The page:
By knowing how to use a firewall, you can attain a new level of control over your local network. For instance, catching an unknown app that’s trying to connect to the internet could even stop malware. Of course, there are other reasons to block programs with a firewall. Let’s go through a step-by-step process on how to do it.
What Programs Should You Prevent from Accessing the Network?
Generally speaking, you want your apps to keep free access to the network to allow a full spectrum of their functionality. However, there are certain exceptions. For instance, let’s say you run a legacy app that would break if it updated to the latest version. In this case, applying a firewall filter is a simple solution to the problem.
Another example is managing who your kid is allowed to interact with when playing video games. A single-player experience may be excellent, but if the game is known for having a bored and unfriendly online community, barring access to online modes might be in their best interest. It’s also a good idea to know what a VPN is to protect your kid’s identity when you’ve decided they’re grown enough to enter the online realm.
Furthermore, some apps are notorious for trying to load ads every opportunity they get. Once again, setting a firewall is a great way to resolve the issue (if you know how).
Depending on what firewall you use, the procedure can vary. It’s impossible to cover them all in a single post; however, there are multiple text-based and video tutorials available out there for each. This article focuses on Windows Firewall you probably already have installed on your PC.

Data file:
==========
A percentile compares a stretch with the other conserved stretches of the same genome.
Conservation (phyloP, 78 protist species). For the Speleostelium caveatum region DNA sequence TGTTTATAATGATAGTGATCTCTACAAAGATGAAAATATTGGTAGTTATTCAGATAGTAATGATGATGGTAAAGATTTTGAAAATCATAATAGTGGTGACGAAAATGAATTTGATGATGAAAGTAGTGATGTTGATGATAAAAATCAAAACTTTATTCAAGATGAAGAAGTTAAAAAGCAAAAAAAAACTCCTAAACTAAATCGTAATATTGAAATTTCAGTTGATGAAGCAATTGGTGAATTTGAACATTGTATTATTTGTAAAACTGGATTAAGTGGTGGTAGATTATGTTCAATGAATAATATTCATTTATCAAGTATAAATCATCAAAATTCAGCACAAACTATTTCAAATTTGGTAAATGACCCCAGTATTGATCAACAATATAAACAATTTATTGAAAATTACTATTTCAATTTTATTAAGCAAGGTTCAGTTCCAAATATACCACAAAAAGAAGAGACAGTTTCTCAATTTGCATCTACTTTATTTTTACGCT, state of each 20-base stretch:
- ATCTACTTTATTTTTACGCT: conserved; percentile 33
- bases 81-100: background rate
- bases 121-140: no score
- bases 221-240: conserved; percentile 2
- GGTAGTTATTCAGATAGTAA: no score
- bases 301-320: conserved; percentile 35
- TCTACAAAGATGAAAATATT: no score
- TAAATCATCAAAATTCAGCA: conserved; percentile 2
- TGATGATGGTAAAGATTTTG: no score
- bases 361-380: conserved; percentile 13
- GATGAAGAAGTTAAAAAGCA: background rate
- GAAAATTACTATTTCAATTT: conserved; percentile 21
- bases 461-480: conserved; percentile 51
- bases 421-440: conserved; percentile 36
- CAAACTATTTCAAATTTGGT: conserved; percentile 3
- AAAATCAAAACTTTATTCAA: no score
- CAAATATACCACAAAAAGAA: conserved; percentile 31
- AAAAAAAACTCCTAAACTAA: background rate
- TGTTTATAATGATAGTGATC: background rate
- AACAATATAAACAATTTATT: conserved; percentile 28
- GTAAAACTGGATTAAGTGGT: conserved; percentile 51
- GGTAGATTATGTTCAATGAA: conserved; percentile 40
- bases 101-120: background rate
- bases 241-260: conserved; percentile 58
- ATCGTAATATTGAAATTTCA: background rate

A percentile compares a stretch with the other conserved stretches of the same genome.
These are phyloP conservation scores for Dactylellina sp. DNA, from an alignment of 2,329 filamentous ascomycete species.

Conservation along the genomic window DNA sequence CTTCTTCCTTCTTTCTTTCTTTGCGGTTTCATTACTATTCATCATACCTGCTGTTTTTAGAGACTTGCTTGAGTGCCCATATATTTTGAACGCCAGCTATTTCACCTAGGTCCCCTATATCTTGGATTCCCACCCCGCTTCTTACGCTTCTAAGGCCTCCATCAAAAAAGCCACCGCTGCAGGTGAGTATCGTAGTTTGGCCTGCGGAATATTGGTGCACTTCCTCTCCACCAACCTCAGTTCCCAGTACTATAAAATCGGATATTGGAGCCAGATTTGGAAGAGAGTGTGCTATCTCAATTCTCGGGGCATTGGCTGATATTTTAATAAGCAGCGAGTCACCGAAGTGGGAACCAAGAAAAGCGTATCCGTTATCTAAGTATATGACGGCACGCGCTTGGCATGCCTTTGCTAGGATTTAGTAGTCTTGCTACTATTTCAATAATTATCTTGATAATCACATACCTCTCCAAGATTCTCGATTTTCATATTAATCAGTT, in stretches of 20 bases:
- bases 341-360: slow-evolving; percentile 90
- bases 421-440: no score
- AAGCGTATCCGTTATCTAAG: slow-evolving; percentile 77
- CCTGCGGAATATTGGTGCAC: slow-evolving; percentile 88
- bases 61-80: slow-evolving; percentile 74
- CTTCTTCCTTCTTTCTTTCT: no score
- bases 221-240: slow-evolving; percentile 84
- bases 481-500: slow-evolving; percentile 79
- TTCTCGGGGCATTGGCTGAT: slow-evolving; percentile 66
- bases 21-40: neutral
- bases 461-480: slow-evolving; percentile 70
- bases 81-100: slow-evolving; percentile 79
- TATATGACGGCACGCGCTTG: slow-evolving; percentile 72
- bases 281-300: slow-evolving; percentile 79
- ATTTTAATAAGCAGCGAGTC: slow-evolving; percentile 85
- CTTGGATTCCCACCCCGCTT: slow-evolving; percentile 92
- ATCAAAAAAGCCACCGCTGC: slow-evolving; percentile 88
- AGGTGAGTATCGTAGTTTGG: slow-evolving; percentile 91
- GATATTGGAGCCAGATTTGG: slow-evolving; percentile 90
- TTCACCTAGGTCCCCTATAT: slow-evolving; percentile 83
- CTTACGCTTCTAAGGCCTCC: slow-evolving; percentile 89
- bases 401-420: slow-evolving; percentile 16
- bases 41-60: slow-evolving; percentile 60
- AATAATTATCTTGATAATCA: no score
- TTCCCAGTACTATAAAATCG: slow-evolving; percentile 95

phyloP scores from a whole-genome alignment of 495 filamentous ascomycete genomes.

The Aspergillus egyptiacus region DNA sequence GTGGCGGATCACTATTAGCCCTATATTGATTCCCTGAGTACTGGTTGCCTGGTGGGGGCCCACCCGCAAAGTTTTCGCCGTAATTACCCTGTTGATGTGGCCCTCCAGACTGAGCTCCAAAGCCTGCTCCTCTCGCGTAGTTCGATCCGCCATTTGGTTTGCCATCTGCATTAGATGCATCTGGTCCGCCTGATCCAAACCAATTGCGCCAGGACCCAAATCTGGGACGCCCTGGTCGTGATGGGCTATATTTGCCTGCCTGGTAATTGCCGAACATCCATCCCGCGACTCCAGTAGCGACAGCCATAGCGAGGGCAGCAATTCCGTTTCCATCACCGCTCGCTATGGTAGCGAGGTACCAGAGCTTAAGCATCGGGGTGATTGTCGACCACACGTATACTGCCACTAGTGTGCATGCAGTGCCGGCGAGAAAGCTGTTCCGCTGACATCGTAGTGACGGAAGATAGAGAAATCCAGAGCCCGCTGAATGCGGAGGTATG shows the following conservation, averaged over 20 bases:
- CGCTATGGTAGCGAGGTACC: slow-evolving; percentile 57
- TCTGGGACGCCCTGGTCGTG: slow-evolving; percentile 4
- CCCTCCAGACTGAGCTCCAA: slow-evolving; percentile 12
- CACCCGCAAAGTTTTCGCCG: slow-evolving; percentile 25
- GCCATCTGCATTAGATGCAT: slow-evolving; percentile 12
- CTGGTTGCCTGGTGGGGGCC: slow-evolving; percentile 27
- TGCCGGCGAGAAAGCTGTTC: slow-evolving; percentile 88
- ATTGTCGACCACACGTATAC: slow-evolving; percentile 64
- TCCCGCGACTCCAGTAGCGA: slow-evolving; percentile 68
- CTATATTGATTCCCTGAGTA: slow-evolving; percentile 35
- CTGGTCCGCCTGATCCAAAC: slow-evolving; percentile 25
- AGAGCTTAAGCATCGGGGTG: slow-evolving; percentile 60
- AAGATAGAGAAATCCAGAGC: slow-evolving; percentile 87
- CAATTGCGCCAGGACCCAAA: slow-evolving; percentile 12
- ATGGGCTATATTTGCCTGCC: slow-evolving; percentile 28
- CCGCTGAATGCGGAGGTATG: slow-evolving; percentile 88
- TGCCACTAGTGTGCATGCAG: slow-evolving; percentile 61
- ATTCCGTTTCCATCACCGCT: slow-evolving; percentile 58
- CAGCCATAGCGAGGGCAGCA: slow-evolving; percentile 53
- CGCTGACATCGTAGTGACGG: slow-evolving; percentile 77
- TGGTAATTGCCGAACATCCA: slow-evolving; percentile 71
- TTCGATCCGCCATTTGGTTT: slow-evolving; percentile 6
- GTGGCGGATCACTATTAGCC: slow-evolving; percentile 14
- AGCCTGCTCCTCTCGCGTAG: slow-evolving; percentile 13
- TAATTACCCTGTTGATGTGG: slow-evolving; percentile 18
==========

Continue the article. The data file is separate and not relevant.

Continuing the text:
How to Block Apps with Windows Firewall
Windows Firewall is pretty intuitive to use. To get started, follow these steps:
- Open the Start section in the bottom left corner and type in the word firewall or Windows Firewall.
- From the options that pop up on the screen, select Windows Defender Firewall.
- If you want to either allow or block specific applications from accessing the network, you can do so by clicking on the left side of the window.
- You should see a list of applications with a checkbox, indicating whether a particular request is allowed to access the public or private network.
- In the event you are unable to find the application you’re looking for, there is a button that says Allow another app in the bottom right corner. Click it. This will allow you to add another program to the list manually.
Advanced Tips And Tricks to Get the Most Out of Windows Firewall
The procedure outlined above should prove to be more than enough for basic needs. However, some users may want to go advanced and create a firewall rule. It allows you to approach the matters from a more specific and custom-tailored perspective. Follow this procedure:
- Go to Start and open up your Windows Firewall (exactly the way we’ve done before).
- This time choose Advanced settings from the menu on the left.
- On the left navigation panel, find the Outbound rules link (the section will likely be pre-populated with other rules, so don’t be alarmed).
- If you want to add a new rule, you can do so from the menu on the right.
- This will open up the wizard that will guide you through the process by allowing you to pick from the options that best apply to the scenario you’d like to cover.
- As you go through, note the Program path option presented as one of the steps. This is important – you need to specify the exact installation path of the application you wish to block. You can either type it in manually or pick it via a file select menu.
- You can make the paths dynamic by using environmental variables such as %USERPROFILE%. Usually, this would come in handy if you were to apply the rule across all user profiles and not only the one you’re using right now. However, in Windows 10, there is a bug that causes the rule to break if you use them, so you need to replace this with a static path (for instance, “C:\Users\John”).
- Set the rule as Domain, Public, or Private, and you’re set!
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Windows Firewall is a powerful solution that you already have access to if you use Windows. Given how simple it is to use, the freedom to choose which apps can access the network is in your hands.